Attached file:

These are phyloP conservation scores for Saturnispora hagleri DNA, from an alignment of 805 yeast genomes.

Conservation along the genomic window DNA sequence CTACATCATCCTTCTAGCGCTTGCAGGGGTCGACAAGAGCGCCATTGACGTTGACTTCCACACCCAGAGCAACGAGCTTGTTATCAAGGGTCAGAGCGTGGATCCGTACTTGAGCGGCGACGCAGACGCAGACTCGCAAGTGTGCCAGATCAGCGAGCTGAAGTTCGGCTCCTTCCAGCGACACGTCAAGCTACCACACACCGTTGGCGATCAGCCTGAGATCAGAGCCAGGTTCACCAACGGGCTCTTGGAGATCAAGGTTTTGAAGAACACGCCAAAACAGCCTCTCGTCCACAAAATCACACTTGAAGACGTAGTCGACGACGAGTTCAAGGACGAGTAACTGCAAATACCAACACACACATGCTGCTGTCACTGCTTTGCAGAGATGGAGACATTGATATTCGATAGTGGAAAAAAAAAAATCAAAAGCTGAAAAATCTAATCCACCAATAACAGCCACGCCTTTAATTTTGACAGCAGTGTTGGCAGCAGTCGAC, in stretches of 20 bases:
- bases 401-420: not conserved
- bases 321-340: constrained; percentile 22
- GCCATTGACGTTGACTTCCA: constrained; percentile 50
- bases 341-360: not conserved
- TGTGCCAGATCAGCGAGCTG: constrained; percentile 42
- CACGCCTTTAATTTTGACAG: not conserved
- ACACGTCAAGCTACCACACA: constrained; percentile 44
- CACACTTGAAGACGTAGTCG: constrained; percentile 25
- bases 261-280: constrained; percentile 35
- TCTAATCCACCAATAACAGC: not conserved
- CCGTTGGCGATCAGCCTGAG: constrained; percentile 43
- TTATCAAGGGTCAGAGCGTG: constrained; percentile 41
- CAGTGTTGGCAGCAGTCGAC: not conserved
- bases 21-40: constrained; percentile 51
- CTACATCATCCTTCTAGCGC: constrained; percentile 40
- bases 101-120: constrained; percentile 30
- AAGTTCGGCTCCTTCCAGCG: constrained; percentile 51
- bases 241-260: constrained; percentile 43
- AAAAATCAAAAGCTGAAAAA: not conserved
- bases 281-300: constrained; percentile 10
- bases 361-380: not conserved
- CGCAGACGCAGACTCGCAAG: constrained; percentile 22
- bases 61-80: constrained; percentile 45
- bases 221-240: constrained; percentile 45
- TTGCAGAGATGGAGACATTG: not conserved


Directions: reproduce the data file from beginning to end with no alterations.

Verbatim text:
These are phyloP conservation scores for Saturnispora hagleri DNA, from an alignment of 805 yeast genomes.

Conservation along the genomic window DNA sequence CTACATCATCCTTCTAGCGCTTGCAGGGGTCGACAAGAGCGCCATTGACGTTGACTTCCACACCCAGAGCAACGAGCTTGTTATCAAGGGTCAGAGCGTGGATCCGTACTTGAGCGGCGACGCAGACGCAGACTCGCAAGTGTGCCAGATCAGCGAGCTGAAGTTCGGCTCCTTCCAGCGACACGTCAAGCTACCACACACCGTTGGCGATCAGCCTGAGATCAGAGCCAGGTTCACCAACGGGCTCTTGGAGATCAAGGTTTTGAAGAACACGCCAAAACAGCCTCTCGTCCACAAAATCACACTTGAAGACGTAGTCGACGACGAGTTCAAGGACGAGTAACTGCAAATACCAACACACACATGCTGCTGTCACTGCTTTGCAGAGATGGAGACATTGATATTCGATAGTGGAAAAAAAAAAATCAAAAGCTGAAAAATCTAATCCACCAATAACAGCCACGCCTTTAATTTTGACAGCAGTGTTGGCAGCAGTCGAC, in stretches of 20 bases:
- bases 401-420: not conserved
- bases 321-340: constrained; percentile 22
- GCCATTGACGTTGACTTCCA: constrained; percentile 50
- bases 341-360: not conserved
- TGTGCCAGATCAGCGAGCTG: constrained; percentile 42
- CACGCCTTTAATTTTGACAG: not conserved
- ACACGTCAAGCTACCACACA: constrained; percentile 44
- CACACTTGAAGACGTAGTCG: constrained; percentile 25
- bases 261-280: constrained; percentile 35
- TCTAATCCACCAATAACAGC: not conserved
- CCGTTGGCGATCAGCCTGAG: constrained; percentile 43
- TTATCAAGGGTCAGAGCGTG: constrained; percentile 41
- CAGTGTTGGCAGCAGTCGAC: not conserved
- bases 21-40: constrained; percentile 51
- CTACATCATCCTTCTAGCGC: constrained; percentile 40
- bases 101-120: constrained; percentile 30
- AAGTTCGGCTCCTTCCAGCG: constrained; percentile 51
- bases 241-260: constrained; percentile 43
- AAAAATCAAAAGCTGAAAAA: not conserved
- bases 281-300: constrained; percentile 10
- bases 361-380: not conserved
- CGCAGACGCAGACTCGCAAG: constrained; percentile 22
- bases 61-80: constrained; percentile 45
- bases 221-240: constrained; percentile 45
- TTGCAGAGATGGAGACATTG: not conserved